The head of the Church is a term often used very loosely, even by councils of the Church, but theologicaly David is, of course, correct. I would also point out that the Orthodox DO have their very own “Novus Ordo”. It is the liturgy of St John Chrysostom, celebrated almost every Sunday in Orthodox and Byzantine Eastern Catholic Churches around the world. This is a reform of the original Liturgy of St. Basil which is only used on special occasions because it is too long (a liturgy which the Orthodox consider to be too long and too wordy!!!). The relationship between the two has parrallels with the Catholic use of the Tridentine and modern Roman liturgy. It is just that their liturgical reform happened a long time ago. Also, the modern Roman liturgy, if said using the option to face east during the eucharistic prayer, has far more in common with the Byzantine liturgy than the Tridentine liturgy does. Look beyond the terms “traditional” and “new”, lookmbeyond the sometimes appalling celebration of rite (and I am including the Orthodox in this) and look at the structure and meaning of the liturgy. We are much closer to the Orthodox now than we were at the time of Florence.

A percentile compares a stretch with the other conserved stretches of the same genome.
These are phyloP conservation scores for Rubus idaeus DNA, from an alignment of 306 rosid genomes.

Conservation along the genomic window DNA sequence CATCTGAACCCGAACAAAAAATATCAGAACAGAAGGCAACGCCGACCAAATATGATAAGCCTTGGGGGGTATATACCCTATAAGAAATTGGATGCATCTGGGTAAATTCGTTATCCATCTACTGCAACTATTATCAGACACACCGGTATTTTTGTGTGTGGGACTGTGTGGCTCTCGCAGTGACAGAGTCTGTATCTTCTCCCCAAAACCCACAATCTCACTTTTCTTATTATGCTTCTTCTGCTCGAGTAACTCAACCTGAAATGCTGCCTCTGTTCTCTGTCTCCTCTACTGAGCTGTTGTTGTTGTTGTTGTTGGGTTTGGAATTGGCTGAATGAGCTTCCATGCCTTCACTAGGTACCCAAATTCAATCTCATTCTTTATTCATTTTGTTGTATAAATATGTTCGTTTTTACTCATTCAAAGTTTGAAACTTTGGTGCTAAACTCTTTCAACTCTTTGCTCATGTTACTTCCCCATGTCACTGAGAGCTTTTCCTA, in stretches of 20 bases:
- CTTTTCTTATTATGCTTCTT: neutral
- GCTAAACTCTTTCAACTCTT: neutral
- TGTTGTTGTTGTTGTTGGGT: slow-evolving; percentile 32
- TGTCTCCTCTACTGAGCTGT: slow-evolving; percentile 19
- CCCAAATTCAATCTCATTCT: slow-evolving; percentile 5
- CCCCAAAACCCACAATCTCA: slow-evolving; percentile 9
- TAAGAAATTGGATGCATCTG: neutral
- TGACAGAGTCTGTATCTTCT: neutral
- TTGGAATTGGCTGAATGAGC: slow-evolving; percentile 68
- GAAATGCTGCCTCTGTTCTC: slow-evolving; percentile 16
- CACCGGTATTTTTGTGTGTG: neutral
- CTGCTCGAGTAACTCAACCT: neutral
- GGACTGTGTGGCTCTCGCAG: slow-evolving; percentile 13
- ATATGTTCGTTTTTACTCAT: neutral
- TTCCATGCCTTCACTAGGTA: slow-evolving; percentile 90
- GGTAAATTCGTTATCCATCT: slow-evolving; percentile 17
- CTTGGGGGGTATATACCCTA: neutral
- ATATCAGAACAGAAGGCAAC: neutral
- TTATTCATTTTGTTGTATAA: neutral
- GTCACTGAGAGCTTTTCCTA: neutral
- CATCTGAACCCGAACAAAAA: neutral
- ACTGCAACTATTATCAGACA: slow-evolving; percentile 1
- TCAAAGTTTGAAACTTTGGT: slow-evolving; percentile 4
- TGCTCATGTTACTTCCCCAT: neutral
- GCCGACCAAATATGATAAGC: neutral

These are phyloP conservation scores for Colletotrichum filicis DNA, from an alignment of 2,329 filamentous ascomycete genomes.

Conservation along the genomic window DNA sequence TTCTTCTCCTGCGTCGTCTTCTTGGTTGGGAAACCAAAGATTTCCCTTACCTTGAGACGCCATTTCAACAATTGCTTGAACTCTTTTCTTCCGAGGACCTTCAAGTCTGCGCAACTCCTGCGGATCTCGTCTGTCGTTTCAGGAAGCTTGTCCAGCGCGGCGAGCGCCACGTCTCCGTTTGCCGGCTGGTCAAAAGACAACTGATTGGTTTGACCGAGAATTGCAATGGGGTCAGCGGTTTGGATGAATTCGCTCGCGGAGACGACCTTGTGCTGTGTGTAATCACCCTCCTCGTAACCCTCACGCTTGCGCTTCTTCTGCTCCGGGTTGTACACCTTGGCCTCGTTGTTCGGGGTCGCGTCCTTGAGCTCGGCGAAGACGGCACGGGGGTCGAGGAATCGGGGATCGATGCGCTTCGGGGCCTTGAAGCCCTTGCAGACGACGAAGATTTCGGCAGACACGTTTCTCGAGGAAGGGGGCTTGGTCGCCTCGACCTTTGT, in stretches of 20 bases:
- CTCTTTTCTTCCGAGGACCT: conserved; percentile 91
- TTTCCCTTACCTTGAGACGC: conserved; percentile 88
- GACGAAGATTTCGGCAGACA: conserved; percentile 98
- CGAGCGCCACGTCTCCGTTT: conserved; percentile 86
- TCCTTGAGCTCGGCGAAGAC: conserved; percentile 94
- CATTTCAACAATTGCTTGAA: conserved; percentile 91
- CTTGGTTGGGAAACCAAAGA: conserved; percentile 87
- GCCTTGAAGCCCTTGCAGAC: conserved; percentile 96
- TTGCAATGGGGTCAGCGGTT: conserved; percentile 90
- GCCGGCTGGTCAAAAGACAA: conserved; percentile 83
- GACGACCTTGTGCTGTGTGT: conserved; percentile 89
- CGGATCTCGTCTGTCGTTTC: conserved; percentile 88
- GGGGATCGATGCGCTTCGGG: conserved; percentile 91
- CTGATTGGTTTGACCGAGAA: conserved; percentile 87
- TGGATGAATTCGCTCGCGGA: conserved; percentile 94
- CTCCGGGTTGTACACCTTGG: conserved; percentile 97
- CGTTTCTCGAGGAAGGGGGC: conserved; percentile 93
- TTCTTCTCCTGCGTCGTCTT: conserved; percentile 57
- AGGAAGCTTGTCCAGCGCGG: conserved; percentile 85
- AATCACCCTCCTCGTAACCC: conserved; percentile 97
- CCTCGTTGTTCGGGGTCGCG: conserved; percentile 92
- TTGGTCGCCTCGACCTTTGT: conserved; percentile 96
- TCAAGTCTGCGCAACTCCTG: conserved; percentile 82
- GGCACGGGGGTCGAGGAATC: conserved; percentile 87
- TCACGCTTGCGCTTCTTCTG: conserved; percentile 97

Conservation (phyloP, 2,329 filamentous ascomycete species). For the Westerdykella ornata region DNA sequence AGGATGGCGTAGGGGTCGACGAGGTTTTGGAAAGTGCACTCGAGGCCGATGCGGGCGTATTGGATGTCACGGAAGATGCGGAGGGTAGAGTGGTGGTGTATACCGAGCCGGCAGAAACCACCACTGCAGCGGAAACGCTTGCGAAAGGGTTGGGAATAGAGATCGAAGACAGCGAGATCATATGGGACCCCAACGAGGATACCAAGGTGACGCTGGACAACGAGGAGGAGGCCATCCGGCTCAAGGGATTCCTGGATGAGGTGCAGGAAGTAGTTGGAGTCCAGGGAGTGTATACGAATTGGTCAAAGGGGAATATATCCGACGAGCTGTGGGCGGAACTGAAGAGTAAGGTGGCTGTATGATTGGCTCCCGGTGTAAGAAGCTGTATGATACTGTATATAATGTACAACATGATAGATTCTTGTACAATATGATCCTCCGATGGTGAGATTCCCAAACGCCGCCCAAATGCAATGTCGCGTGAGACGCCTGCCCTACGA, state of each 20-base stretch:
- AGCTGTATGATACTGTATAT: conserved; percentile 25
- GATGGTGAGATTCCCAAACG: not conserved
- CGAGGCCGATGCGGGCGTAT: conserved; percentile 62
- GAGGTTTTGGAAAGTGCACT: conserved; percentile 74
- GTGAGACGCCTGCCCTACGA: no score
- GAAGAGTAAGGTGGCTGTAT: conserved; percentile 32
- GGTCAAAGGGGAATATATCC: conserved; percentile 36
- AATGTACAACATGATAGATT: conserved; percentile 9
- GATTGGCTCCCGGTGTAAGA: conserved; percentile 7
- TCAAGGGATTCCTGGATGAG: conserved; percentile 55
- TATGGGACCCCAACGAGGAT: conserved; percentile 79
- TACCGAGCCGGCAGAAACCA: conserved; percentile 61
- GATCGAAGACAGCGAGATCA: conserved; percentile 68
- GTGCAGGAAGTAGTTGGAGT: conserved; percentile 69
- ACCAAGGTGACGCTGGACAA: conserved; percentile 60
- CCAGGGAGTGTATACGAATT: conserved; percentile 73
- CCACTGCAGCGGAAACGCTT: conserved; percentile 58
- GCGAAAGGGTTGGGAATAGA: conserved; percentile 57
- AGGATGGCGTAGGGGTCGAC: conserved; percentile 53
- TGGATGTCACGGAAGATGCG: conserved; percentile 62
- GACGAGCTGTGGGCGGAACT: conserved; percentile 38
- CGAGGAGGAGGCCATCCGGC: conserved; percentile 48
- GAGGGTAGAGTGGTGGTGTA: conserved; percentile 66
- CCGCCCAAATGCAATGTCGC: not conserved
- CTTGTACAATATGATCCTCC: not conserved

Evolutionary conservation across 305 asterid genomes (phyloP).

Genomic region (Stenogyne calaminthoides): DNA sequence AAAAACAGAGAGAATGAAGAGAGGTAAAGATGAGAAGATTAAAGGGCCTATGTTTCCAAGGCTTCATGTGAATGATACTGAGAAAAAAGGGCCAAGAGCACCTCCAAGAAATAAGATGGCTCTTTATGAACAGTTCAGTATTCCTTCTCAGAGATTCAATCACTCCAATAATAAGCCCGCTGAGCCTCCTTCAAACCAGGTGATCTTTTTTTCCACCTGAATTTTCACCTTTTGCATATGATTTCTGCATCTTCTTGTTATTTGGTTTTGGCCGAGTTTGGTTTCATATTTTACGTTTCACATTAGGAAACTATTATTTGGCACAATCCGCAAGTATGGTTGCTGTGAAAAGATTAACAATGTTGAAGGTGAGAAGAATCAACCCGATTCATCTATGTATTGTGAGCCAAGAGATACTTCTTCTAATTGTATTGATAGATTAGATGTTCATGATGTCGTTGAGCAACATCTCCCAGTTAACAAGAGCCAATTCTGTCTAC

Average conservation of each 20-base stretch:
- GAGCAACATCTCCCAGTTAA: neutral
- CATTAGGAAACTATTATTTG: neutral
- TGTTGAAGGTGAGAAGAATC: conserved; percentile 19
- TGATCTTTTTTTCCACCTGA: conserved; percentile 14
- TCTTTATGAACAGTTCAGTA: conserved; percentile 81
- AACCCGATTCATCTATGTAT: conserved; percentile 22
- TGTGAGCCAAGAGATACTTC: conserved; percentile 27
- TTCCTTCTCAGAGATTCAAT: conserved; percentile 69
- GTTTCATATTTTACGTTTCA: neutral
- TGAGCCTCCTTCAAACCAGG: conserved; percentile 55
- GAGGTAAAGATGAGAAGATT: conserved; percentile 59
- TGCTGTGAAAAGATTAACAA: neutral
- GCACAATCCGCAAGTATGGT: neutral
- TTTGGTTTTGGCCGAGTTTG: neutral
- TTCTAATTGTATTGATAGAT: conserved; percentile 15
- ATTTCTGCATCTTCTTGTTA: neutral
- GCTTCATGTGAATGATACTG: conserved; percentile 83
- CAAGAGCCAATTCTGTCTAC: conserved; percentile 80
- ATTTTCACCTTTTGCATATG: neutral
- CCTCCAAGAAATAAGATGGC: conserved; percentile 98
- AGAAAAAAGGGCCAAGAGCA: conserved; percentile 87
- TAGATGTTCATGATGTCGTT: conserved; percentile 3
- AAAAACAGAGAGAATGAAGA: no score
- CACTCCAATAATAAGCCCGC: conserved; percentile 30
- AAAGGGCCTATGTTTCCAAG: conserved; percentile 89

• William Tighe

      Without writing at excessive length, I have to say that the version of the historical relationship between the Liturgy of St. John Chrysostom and the liturgy of St. Basil set out in the above comment is largely mythological. Save for their respective anaphoras (eucharistic prayers) the latter is not notably longer than the former — although it was probably due to the differing lengths of those anaphoras that the latter gradually superseded the former as the more-often-used liturgy of the Church of Constantinople. But far from originating as a “reform” of St. Basil’s anaphora, St. John Chrysostom’s simply existed alongside it. This can be understood when one looks at the “West Syrian” liturgical family of churches, which includes the (miaphysite) Syriac Orthodox, the Syriac Catholics and the Maronites, in the liturgical books of which there exist some 75 anaphoras, most of them seldom or never used, but still there (at least among the Syriac Orthodox; among the Maronites the number of “authorized” anaphoras was once reduced to 4 or 5, but a number of them have been restored since the 1970s — perhaps I should write “restored” since some of them have been rather savagely abridged, as, e.g., that of the Liturgy of St. James).

      • William Tighe

        POSTSCRIPT